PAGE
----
Following governments in Germany, Japan and a few states like New Jersey, a bunch of nations are jumping on the solar bandwagon. Italy and Cyprus has put together an incentive package to encourage homeowners and businesses to put in solar panels. (Electricity from solar actually still costs more than conventional electricity, so subsidies are necessary to get consumers to adopt it.)
And in August, Ontario Canada will start pushing solar. It's way up North, but a low outside temperature is optimal for solar panels, explains Ron Kenedi, general manager of solar systems at Sharp, which is the world's largest solar cell manufacturer. Although the sun goes down somewhat early in winter, they get plenty of sunlight during the summer and spring.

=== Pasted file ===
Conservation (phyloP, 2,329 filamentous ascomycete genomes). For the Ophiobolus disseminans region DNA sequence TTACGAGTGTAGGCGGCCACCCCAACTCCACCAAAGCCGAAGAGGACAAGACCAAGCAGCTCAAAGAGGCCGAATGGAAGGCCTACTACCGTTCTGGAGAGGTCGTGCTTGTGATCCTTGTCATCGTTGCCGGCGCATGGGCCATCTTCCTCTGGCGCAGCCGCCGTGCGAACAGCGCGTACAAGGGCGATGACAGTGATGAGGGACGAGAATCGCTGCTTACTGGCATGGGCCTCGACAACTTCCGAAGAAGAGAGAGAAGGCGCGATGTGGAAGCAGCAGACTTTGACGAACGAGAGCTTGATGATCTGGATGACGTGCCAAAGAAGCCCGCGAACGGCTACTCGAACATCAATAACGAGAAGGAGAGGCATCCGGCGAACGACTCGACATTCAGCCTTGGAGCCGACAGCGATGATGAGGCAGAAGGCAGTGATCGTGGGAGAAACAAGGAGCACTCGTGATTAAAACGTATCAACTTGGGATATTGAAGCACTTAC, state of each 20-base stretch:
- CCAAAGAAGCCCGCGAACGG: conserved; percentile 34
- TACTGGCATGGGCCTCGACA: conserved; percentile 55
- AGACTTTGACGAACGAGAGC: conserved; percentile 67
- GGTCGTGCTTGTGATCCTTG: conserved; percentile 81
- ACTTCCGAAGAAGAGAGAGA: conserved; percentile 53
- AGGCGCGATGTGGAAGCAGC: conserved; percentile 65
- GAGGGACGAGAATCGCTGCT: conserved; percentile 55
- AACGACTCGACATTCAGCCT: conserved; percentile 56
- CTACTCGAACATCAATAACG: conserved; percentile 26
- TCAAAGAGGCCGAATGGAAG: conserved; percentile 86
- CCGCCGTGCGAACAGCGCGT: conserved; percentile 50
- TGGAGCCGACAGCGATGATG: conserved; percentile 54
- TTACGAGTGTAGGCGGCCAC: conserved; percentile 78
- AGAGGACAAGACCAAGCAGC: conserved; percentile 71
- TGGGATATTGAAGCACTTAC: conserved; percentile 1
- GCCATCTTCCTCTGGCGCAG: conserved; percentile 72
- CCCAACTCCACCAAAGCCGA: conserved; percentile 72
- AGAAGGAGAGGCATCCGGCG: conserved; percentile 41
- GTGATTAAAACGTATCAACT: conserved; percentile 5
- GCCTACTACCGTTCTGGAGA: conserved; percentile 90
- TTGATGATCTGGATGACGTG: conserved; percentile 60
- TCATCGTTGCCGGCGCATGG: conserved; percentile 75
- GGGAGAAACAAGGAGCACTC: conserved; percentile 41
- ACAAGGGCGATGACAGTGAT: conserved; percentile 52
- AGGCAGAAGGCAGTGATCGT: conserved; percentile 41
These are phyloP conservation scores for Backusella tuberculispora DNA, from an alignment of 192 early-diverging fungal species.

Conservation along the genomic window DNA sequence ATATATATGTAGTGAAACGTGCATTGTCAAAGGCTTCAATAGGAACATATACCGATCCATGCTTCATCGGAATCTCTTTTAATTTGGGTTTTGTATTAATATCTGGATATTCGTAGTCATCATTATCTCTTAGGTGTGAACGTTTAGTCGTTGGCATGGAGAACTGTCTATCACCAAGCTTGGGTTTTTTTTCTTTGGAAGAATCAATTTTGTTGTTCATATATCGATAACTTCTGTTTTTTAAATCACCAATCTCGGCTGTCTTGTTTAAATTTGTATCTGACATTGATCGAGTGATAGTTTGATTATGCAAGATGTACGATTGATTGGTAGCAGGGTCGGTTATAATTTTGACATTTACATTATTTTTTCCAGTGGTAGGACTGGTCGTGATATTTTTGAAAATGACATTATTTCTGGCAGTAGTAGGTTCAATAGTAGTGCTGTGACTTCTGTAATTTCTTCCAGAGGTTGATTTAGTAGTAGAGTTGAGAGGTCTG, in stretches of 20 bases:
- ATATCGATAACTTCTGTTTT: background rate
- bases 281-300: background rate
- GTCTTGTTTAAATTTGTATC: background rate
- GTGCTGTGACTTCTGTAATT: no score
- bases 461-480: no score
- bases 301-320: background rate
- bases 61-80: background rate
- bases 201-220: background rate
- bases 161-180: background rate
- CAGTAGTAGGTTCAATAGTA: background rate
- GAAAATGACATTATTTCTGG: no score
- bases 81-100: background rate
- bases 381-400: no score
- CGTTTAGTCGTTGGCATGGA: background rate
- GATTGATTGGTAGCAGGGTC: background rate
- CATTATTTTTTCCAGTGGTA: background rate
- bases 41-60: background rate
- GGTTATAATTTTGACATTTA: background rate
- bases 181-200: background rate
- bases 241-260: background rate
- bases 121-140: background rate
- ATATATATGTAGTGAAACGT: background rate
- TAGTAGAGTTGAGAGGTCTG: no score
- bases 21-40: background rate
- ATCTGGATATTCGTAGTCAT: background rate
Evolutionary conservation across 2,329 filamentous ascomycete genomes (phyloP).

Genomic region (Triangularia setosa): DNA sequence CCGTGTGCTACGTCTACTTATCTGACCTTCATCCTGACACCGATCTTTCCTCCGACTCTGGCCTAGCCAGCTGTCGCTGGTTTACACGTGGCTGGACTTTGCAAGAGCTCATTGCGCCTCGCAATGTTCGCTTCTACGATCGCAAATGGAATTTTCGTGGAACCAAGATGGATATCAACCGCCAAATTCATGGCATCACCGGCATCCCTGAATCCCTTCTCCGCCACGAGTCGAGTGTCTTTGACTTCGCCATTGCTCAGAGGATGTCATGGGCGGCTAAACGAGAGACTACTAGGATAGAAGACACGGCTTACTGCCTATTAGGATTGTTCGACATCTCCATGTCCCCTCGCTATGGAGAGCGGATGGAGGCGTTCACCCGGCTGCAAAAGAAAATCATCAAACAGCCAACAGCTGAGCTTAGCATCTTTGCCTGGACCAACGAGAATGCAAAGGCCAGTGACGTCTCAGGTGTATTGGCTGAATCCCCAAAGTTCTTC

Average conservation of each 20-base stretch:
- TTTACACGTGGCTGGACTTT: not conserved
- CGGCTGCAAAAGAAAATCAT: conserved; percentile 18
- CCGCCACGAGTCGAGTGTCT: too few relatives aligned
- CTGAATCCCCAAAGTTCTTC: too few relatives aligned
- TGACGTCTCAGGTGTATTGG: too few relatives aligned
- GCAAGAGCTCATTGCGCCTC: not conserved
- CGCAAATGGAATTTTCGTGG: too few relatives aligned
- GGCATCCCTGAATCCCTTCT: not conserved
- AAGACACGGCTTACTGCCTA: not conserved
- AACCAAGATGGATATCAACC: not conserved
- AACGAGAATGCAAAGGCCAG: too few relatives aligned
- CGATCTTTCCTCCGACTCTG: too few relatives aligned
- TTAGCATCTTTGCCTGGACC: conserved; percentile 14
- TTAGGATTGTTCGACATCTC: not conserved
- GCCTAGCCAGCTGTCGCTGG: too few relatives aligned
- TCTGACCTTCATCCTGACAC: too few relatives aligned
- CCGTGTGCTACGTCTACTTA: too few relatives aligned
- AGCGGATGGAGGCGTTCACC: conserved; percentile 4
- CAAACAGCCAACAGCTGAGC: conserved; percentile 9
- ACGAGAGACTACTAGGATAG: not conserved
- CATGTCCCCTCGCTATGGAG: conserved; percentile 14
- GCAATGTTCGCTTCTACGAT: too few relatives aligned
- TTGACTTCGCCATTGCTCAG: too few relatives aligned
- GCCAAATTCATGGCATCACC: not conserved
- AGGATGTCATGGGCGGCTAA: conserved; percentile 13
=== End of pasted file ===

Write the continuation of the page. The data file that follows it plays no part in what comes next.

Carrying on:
Per capita, the region consumes more energy than almost anywhere in the world because half of the year residents need air conditioning and the other half of the year they need heating.
"They have hot, sticky summers and cold winters," he said. "Cold and clear is actually optimal for solar."
In other solar notes, Nanosolar rolled out plans to spend $100 million on manufacturing facilities to produce thin film solar panels that will make the start-up, ideally, one of the biggest manufacturers of solar cells and panels almost overnight. $100 million is a huge amount for a start-up, but most start-ups also don't have to build their own factories.
And keep in mind that building a factory with a similar output to produce traditional silicon solar cells would cost about $1 billion. Thin films are cheaper to make because the cells consist of a piece of foil coated with chemicals.